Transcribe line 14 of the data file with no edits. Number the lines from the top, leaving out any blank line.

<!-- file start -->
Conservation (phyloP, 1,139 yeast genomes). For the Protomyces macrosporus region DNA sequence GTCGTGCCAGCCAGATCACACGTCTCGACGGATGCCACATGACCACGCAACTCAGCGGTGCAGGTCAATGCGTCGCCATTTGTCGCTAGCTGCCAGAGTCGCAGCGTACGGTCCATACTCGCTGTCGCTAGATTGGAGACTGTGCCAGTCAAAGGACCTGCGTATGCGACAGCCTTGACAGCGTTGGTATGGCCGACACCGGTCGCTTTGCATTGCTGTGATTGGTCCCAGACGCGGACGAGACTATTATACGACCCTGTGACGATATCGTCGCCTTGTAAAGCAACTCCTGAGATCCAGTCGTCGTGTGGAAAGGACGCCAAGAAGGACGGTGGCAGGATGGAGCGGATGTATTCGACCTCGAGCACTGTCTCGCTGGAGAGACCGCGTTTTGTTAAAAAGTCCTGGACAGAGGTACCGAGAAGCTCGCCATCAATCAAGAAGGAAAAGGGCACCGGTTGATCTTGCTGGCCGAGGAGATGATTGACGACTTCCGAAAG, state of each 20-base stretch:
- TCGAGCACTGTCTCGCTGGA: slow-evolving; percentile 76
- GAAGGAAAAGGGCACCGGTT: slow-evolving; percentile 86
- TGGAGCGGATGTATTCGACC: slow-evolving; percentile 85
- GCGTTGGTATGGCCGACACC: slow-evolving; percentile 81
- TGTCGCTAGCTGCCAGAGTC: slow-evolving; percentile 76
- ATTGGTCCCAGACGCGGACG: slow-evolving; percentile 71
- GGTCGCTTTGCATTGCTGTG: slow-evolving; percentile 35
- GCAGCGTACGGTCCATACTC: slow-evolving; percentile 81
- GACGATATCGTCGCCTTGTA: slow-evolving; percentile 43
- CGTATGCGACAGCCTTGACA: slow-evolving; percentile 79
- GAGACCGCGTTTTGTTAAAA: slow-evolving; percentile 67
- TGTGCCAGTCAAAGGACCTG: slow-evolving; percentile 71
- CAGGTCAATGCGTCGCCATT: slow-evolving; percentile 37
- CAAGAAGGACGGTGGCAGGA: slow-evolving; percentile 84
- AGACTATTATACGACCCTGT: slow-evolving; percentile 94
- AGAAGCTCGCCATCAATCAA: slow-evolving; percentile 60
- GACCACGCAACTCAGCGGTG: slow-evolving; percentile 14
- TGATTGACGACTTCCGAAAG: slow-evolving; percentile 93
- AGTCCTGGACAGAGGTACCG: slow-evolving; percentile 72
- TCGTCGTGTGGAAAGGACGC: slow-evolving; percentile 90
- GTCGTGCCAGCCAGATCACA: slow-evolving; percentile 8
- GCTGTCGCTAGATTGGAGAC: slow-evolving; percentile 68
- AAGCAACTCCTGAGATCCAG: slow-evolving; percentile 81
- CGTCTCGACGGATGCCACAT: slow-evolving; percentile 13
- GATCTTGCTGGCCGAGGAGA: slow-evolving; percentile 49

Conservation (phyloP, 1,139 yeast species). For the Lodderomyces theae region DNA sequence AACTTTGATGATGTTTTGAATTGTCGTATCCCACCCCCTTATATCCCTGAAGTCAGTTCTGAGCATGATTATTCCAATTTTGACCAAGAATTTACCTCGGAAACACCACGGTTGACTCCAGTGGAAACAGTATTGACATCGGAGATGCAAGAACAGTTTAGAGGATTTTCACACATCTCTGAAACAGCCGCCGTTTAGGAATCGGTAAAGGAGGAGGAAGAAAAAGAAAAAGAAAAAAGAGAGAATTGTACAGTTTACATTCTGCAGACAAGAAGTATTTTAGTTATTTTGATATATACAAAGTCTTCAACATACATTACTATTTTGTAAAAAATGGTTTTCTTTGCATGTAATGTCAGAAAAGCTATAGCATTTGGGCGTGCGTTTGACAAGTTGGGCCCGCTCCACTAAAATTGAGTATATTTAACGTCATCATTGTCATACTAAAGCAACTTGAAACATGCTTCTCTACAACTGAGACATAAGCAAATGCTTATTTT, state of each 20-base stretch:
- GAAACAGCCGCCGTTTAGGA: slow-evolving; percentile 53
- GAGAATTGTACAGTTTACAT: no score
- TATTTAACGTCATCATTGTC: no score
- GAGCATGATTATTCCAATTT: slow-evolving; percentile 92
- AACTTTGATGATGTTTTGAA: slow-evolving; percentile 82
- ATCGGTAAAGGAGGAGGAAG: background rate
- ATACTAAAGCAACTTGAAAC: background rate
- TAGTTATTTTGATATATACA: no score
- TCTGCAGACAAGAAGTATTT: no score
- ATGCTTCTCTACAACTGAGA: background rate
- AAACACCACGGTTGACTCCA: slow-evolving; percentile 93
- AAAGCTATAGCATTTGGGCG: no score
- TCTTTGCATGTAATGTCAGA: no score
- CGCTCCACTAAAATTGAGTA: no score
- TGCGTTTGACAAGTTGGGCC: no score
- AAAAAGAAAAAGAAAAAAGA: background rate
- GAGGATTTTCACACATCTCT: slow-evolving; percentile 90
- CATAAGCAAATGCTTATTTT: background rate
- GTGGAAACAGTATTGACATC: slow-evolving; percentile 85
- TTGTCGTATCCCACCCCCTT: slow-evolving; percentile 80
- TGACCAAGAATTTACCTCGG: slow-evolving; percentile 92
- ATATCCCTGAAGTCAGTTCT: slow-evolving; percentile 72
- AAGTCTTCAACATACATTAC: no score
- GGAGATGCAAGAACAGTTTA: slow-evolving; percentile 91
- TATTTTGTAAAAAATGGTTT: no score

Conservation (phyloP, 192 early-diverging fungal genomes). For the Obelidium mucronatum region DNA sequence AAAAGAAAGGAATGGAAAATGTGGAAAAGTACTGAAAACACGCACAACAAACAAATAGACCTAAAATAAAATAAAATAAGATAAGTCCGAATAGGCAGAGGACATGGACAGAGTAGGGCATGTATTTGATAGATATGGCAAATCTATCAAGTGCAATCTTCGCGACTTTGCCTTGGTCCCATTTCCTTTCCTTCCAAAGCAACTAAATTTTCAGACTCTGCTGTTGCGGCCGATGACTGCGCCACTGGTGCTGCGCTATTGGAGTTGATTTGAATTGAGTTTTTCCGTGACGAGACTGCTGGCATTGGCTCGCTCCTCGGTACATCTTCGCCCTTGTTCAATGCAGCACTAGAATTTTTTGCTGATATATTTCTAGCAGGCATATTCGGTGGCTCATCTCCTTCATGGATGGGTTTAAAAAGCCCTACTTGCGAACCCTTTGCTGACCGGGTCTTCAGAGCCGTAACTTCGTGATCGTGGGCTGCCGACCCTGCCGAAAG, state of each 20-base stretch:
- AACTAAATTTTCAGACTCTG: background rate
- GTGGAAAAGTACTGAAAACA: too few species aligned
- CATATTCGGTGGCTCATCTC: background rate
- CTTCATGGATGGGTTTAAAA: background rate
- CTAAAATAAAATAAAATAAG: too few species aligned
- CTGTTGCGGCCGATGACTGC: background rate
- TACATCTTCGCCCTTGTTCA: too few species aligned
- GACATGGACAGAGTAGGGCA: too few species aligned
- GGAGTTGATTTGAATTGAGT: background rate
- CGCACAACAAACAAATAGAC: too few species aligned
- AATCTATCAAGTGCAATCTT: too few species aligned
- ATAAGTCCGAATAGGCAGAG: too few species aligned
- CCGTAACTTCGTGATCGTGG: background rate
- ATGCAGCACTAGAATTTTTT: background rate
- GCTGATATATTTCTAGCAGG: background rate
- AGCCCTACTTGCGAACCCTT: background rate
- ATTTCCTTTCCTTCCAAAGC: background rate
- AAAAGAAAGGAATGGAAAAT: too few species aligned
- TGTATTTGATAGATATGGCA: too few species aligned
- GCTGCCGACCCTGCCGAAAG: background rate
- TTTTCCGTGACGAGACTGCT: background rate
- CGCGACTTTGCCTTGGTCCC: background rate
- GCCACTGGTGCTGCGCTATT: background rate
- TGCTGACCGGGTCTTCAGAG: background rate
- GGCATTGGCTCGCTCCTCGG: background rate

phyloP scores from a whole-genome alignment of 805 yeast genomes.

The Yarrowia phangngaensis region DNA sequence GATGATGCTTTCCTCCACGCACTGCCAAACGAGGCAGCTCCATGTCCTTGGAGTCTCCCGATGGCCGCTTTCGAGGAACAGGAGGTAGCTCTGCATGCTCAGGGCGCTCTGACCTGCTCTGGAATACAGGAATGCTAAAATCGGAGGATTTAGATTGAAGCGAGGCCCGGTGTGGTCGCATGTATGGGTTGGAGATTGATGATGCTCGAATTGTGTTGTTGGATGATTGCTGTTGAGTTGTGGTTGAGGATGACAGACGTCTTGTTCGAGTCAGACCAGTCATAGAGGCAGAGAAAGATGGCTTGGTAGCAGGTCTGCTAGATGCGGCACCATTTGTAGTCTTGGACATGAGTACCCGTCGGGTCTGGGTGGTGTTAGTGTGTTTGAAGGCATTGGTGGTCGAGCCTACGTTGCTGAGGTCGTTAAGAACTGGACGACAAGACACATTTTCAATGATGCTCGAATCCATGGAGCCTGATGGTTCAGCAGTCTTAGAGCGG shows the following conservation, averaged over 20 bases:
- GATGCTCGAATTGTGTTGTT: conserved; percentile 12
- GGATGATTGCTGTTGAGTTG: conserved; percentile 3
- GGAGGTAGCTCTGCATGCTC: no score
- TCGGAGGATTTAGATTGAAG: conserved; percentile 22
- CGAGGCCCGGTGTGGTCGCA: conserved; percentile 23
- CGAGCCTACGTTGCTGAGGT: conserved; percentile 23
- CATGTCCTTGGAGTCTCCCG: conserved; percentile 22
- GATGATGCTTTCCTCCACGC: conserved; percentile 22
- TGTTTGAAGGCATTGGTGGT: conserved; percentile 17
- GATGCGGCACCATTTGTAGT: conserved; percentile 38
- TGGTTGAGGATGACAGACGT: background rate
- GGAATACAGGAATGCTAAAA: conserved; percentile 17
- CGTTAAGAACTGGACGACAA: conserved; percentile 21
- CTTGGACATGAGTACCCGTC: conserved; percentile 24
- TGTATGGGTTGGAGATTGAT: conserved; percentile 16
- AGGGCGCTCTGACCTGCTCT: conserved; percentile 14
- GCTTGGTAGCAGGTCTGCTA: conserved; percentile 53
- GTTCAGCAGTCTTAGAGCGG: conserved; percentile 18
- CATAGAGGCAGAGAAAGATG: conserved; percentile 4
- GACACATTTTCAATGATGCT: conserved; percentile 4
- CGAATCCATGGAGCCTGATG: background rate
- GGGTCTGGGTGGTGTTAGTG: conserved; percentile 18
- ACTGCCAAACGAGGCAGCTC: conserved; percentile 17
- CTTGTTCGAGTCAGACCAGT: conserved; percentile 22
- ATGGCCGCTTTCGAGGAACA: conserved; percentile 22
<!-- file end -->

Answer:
- CAGGTCAATGCGTCGCCATT: slow-evolving; percentile 37